Monday, June 3, 2013 |
First aired on The Sunday Edition (02/06/13)The English writer Barbara Pym spent 16 years in what she described as "the wilderness." Between 1950 and 1961 she wrote six well-received, gently ironic novels about spinsters and vicars and underappreciated office workers. And then, suddenly, her work went out of fashion, and no one would publish her.
But in 1977, thanks to a few lines in the Times Literary Supplement, there was a revived interest in her work that brought her a measure of fame. Winnipeg writer and broadcaster Bill Richardson has been a fan of Pym's fiction for years, and he put together a documentary tribute to her, which aired on The Sunday Edition on the 100th anniversary of her birth.
Barbara Pym was born on June 2, 1913, and died January 11, 1980. Although her books aren't thematically ambitious or broad in scope, she has a devoted following, and is the subject of a trans-Atlantic literary society that meets annually at Oxford and in Cambridge, Massachusetts. Papers presented at the conferences include titles like "Barbara Pym and the Comedy of Manners" and "Barbara Pym's Excellent Women: Subversion from Behind a Teacup."
"There was a sort of gravity about her, I think, about her person," Paul Binding, a writer in Shropshire, England, said. He met her in 1975, when her books were out of print and hard to come by. "She also had a vein of melancholy," which Binding attributed to her disappointment about the reception of No Fond Return of Love, which had been released in 1961 and was the last she'd published at the time.
"Pym approached situations in a way that always seems to have a quiet humour about it. She's got an eye for the slightly ridiculous, the incongruous," said Dr. Clemence Schultze, chair of the Oxford chapter of the Barbara Pym Society.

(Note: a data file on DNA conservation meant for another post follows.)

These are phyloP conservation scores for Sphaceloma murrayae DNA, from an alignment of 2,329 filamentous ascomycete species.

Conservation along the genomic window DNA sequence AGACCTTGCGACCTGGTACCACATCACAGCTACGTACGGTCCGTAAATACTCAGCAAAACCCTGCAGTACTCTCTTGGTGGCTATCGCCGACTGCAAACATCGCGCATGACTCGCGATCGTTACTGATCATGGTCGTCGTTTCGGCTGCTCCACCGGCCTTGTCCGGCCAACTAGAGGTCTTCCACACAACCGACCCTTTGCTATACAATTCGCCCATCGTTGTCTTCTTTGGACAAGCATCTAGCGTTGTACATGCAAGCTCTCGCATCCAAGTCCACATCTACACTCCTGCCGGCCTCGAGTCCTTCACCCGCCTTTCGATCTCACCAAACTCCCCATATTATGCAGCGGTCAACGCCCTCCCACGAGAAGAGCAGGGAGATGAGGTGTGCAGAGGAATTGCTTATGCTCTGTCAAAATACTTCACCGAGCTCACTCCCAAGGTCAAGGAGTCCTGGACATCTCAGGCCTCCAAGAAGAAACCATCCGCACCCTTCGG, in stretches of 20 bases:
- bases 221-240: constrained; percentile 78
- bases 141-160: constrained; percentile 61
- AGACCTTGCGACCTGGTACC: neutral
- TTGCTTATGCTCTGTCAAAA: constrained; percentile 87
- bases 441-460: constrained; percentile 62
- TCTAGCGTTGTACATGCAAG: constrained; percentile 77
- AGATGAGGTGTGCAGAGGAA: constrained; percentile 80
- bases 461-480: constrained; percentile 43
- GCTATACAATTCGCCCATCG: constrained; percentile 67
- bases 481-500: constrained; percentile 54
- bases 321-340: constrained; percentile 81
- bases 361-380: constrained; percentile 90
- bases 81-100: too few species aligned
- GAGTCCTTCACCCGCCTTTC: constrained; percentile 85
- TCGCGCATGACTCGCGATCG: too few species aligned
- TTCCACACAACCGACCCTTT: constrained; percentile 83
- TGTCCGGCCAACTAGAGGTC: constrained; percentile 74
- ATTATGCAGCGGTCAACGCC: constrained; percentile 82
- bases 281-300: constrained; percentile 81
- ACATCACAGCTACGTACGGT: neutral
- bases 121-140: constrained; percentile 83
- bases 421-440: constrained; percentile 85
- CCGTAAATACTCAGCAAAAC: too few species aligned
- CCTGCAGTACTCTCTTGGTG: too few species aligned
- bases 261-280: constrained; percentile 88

Yvonne Cocking, the Society's archivist, added that very little happened in Pym's novels -- but that didn't take away from their appeal. "She was not big on plots at all...It was her characterization that was always the essential part of her work, not the stories."
Pym's female protagonists tend to be intelligent, detached and highly observant. Many of them are unmarried, and work in offices as assistants to men engaged in heady academic pursuits.
"The men in Pym's novels tend to be slightly spoiled, slightly full of themselves," Schultze said. "They take the women for granted."
Richardson also spoke to Perri Klass, who teaches journalism and pediatrics at New York University, and is a member of the Barbara Pym Society of North America. When asked what appealed to her about Pym's fiction, Klass said: "Her voice, her sensibility, her eye for detail, her relationship to the people she writes about, the combination of irony and deep affection and yet detached anthropological detachment is extremely engaging. [It's] a world I don't know, a time period I don't know, yet it's so completely evoked and involving and delightful."
Photo credit: Mayotte Magnus © The Barbara Pym Society
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